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Lotka's law

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Lotka law for the 15 most populated categories on arXiv (2023-07). It is a log-log plot. The x-axis is the number of publications, and the y-axis is the number of authors with at least that many publications.

Lotka's law,[1] named after Alfred J. Lotka, is one of a variety of special applications of Zipf's law. It describes the frequency of publication by authors in any given field. Let X be the number of publications, be the number of authors with publications, and be a constants depending on the specific field. Lotka's law states that .

In Lotka's original publication, he claimed . Subsequent research showed that varies depending on the discipline.

Equivalently, Lotka's law can be stated as , where is the number of authors with at least publications. Their equivalence can be proved by taking the derivative.

Graphical plot of the Lotka function described in the text, with C=1, n=2


Assume that n=2 in a discipline, then as the number of articles published increases, authors producing that many publications become less frequent. There are 1/4 as many authors publishing two articles within a specified time period as there are single-publication authors, 1/9 as many publishing three articles, 1/16 as many publishing four articles, etc.

And if 100 authors wrote exactly one article each over a specific period in the discipline, then:

Portion of articles written Number of authors writing that number of articles
10 100/102 = 1
9 100/92 ≈ 1 (1.23)
8 100/82 ≈ 2 (1.56)
7 100/72 ≈ 2 (2.04)
6 100/62 ≈ 3 (2.77)
5 100/52 = 4
4 100/42 ≈ 6 (6.25)
3 100/32 ≈ 11 (11.111...)
2 100/22 = 25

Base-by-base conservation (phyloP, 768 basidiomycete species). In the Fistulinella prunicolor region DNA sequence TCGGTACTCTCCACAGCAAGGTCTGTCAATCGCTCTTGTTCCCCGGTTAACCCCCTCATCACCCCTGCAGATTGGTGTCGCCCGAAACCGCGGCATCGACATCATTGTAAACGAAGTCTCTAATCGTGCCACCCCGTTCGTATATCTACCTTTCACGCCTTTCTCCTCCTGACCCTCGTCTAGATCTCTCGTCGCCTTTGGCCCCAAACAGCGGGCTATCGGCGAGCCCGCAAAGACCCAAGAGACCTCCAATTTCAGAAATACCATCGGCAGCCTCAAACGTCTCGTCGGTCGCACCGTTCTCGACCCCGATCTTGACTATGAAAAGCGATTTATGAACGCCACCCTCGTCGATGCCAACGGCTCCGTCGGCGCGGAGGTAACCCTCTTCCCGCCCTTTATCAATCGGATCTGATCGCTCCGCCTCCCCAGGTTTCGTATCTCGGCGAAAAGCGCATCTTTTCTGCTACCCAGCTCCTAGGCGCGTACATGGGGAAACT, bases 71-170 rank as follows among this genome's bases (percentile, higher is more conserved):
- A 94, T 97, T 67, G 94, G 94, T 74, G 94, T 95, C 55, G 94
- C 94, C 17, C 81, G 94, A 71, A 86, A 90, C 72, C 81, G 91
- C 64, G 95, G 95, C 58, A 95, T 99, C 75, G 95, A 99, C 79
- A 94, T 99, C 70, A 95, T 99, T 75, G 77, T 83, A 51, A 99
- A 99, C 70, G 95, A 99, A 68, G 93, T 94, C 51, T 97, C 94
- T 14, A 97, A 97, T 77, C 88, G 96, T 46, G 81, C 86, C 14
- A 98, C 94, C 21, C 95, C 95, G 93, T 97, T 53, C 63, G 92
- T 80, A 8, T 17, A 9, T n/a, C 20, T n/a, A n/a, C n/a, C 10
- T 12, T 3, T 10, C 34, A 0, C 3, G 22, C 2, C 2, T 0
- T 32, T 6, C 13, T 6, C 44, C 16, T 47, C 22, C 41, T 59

1 100

That would be a total of 294 articles and 155 writers, with an average of 1.9 articles for each writer.


  • Friedman, A. 2015. "The Power of Lotka’s Law Through the Eyes of R" The Romanian Statistical Review. Published by National Institute of Statistics. ISSN 1018-046X
  • B Rousseau and R Rousseau (2000). "LOTKA: A program to fit a power law distribution to observed frequency data". Cybermetrics. 4. ISSN 1137-5019. - Software to fit a Lotka power law distribution to observed frequency data.

See also[edit]


  1. ^ Lotka, Alfred J. (1926). "The frequency distribution of scientific productivity". Journal of the Washington Academy of Sciences. 16 (12): 317–324.

Further reading[edit]

  • Kee H. Chung and Raymond A. K. Cox (March 1990). "Patterns of Productivity in the Finance Literature: A Study of the Bibliometric Distributions". Journal of Finance. 45 (1): 301–309. doi:10.2307/2328824. JSTOR 2328824. — Chung and Cox analyze a bibliometric regularity in finance literature, relating Lotka's law to the maxim that "the rich get richer and the poor get poorer", and equating it to the maxim that "success breeds success".

External links[edit]